There was no talk of a looming pandemic when Sharon Irwin retired from nursing at the end of February.
Now, seven months into a COVID-19 response that has strained health-care systems, Irwin wants to join in the fight. However, the application process, she says, is a hassle.
Irwin applied this week to become a contact tracer, after spending 42 years working as a nurse in Winnipeg.
"I think they could have simplified the process," she said, after spending a few hours on the online form.
As Manitoba relies on external agencies to meet its contact tracing demands, Irwin is questioning whether there are too many barriers to enabling health-care workers who are already in the province to do the work.
Manitoba requires people working as contact tracers or in its COVID-19 call centre to have a degree or diploma as a licensed practical nurse, registered nurse, occupational therapist, physiotherapist or social worker.
However, the province's contact tracing job posting didn't appear to be tailored to the urgent needs of the position.
"I'm a down-to-earth, common sense-type person, and to fill out some of this stuff that's not even applicable to the job I'm doing — if a (Statistics Canada) contact tracer or a Red Cross worker can come in, they don't need the Manitoba registrations, so why do I need the Manitoba nursing registration?" Irwin said.
"I think they could have simplified the process." — Sharon Irwin
Manitoba is contracting the Canadian Red Cross and StatsCan to carry out contract tracing work that was previously borne solely by public health nurses in the province. The provincial government still hasn't been able to pinpoint the number of contact tracers it has in Manitoba.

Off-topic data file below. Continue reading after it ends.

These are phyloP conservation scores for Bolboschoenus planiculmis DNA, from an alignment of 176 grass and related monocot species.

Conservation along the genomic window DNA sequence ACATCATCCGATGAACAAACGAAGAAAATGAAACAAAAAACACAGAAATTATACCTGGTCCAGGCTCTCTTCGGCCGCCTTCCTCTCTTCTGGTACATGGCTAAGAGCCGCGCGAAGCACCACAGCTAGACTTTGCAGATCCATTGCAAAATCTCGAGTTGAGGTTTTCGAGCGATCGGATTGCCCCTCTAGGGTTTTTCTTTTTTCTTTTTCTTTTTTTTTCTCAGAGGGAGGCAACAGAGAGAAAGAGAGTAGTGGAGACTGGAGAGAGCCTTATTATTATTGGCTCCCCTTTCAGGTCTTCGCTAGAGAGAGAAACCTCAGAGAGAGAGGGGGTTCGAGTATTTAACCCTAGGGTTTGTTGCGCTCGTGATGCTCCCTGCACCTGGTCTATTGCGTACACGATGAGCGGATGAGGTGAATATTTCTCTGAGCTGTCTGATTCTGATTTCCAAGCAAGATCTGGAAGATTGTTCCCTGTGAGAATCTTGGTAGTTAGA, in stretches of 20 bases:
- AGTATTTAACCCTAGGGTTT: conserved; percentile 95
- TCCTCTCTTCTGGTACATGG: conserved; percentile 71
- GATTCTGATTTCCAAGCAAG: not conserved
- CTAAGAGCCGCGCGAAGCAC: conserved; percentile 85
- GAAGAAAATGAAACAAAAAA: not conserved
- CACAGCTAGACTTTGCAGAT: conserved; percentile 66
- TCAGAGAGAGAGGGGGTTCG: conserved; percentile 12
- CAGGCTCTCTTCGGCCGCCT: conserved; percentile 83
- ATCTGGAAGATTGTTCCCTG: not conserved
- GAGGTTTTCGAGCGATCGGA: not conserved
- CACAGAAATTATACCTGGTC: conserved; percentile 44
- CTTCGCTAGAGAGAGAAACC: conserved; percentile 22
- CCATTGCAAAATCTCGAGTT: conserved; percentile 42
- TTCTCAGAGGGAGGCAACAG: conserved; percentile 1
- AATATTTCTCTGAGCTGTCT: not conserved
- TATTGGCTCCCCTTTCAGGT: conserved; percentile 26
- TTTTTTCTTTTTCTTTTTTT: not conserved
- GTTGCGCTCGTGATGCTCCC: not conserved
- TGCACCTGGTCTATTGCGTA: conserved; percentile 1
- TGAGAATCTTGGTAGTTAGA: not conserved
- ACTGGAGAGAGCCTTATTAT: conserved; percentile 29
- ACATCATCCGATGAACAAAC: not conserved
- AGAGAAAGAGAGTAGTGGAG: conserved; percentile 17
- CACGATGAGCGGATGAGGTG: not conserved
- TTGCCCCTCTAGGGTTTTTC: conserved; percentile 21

Health Minister Cameron Friesen said Tuesday the province is working every day to meet demand and increase Manitoba's contact tracing capabilities.
In April, the province agreed to cover costs associated with the re-registration required for retired nurses and other health professionals to return to work. However, that message didn't reach Irwin, who assumed after reading the application she'd have to pay registration fees on top of the costs of obtaining up-to-date criminal record, child abuse registry and vulnerable-sector checks.
She's not the only one, the Manitoba Nurses Union says.
Union president Darlene Jackson said she's heard from several nurses who didn't know how to apply to be contact tracers. The government hasn't properly communicated about the fact it is covering the cost of liability insurance, and registration fees are temporarily waived, for retired health-care workers or those who've let their licences lapse, Jackson said.
MNU has been advocating for weeks for a fast-tracked application system for health-care workers.
"That has fallen on deaf ears, it hasn't been taken into consideration, and nurses are getting frustrated... We do have nurses that have re-registered with the College (of Registered Nurses of Manitoba) that really want to help with COVID, but don't know how to get into the system," Jackson said.
"I think it's shameful... we knew that the second wave was going to be worse than wave one, and it surely is. This government had the entire summer (to prepare.)" — Nurses union president Darlene Jackson
"I think it's shameful... we knew that the second wave was going to be worse than wave one, and it surely is. This government had the entire summer (to prepare.)"
Meanwhile, public health nurses have been conducting contact tracing on top of regular duties, and the province's contact tracing computer system isn't user-friendly, the union said, flagging that nurses have to make manual notes about who to call and when to follow-up, because the system doesn't allow for automatic reminders.
Jackson confirmed public health nurses are the only people doing contact tracing work in Manitoba — apart from outside workers via Red Cross and StatsCan — but said the union has no firm number on how many are involved.
In a statement Tuesday, Shared Health thanked all applicants for their interest, and said it still needs health-care workers to do a variety of front-line work, particularly in personal care homes.
Katie May reports on courts, crime and justice for the Free Press.